Gender Equality

Banner for International Women's Day 2018

But wait... gender equality already exists, doesn’t it?

Equality between women and men is enshrined in the Canadian Charter of Rights and Freedoms and the Government of Canada is committed to upholding gender equality in all sectors of Canadian society. We have made great strides in many areas, such as education and workforce participation.

Nevertheless, challenges remain:

Too few women are advancing into leadership roles.

  • Women make up just 21.6% of Financial Post 500* board members. Footnote i

    *The Financial Post’s ranking of Canada’s largest companies by revenue.

Women are under-represented in politics.

  • 26% of those elected to the 42nd Parliament are women. Footnote ii
  • In 2015, women made up 28% of municipal councillors and only 18% of mayors.Footnote iii

Women continue to be responsible for the majority of caregiving.

  • Women spend more time than men caring for their children. In 2010, women spent an average of 50.1 hours per week on unpaid child care, more than double that spent by men (24.4 hours). Footnote iv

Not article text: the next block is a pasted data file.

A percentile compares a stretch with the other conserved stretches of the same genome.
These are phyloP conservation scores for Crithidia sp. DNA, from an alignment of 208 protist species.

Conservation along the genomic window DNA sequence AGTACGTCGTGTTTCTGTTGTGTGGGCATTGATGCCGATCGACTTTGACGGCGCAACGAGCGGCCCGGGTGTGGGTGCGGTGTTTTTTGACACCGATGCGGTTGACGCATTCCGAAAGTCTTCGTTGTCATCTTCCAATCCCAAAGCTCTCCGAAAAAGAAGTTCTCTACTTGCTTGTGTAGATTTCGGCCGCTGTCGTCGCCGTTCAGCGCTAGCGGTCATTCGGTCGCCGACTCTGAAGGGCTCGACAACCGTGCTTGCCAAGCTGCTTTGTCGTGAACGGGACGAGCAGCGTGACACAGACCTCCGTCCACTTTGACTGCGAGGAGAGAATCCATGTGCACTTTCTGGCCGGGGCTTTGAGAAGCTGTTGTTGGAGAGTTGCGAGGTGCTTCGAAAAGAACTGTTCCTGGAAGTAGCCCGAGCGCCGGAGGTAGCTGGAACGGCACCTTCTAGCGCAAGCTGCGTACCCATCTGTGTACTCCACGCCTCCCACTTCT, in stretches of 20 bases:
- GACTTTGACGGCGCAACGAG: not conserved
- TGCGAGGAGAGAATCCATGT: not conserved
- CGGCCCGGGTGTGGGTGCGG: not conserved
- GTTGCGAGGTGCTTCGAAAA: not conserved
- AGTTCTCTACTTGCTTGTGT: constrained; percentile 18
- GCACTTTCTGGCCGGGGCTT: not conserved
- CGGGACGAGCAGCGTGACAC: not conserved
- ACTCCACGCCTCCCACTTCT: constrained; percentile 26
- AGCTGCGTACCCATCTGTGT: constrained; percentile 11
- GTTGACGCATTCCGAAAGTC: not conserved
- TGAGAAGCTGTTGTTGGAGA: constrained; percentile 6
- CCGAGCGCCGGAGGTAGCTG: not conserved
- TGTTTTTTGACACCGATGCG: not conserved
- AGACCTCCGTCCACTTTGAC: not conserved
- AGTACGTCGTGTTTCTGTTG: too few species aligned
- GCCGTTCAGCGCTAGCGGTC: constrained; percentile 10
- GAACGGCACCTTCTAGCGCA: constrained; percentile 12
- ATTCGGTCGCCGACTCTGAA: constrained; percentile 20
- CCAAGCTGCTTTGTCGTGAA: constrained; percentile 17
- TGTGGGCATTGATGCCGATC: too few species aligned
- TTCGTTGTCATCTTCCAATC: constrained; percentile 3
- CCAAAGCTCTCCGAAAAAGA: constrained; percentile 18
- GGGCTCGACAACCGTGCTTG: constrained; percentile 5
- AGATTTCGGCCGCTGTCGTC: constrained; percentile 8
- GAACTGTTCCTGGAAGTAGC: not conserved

• In 2010, women were almost twice as likely as men (49% compared to 25%) to spend more than 10 hours per week caring for a senior. Footnote v
  • Women spend more time than men on domestic work. In 2010, while women spent 13.8 hours per week doing housework, men spent 8.3 hours. Footnote vi

Women in the workforce tend to earn less than men.

  • Average earnings for women in all job tenures (as percentage of men’s earnings) were 68.4% in 2014, suggesting a gap of over 30%. Footnote vii
  • When measuring full-time job tenure only, women earn 73.3% of men working full-time in Canada, or roughly 27% less. Footnote viii
  • Women represent about two-thirds of part-time workers. Footnote ix

Women continue to experience high rates of gender-based violence.

  • Women are at a 20% higher risk of violent victimization than men when all other risk factors are taken into account. Footnote x
  • Women account for 87% of victims of sexual offences and 76% of victims of criminal harassment. Footnote xi

Some groups are at particular risk for gender-based violence.

  • Aboriginal women (10%) were about three times as likely to report being a victim of spousal violence as non-Aboriginal women (3%). Footnote xii

How do we change this?

  • It starts with changing attitudes and behaviours.
  • It starts by recognizing that the gender stereotypes and subtle sexism we encounter every day are part of the problem.
  • It starts by challenging the sexism and discrimination that allow gender inequality to exist.
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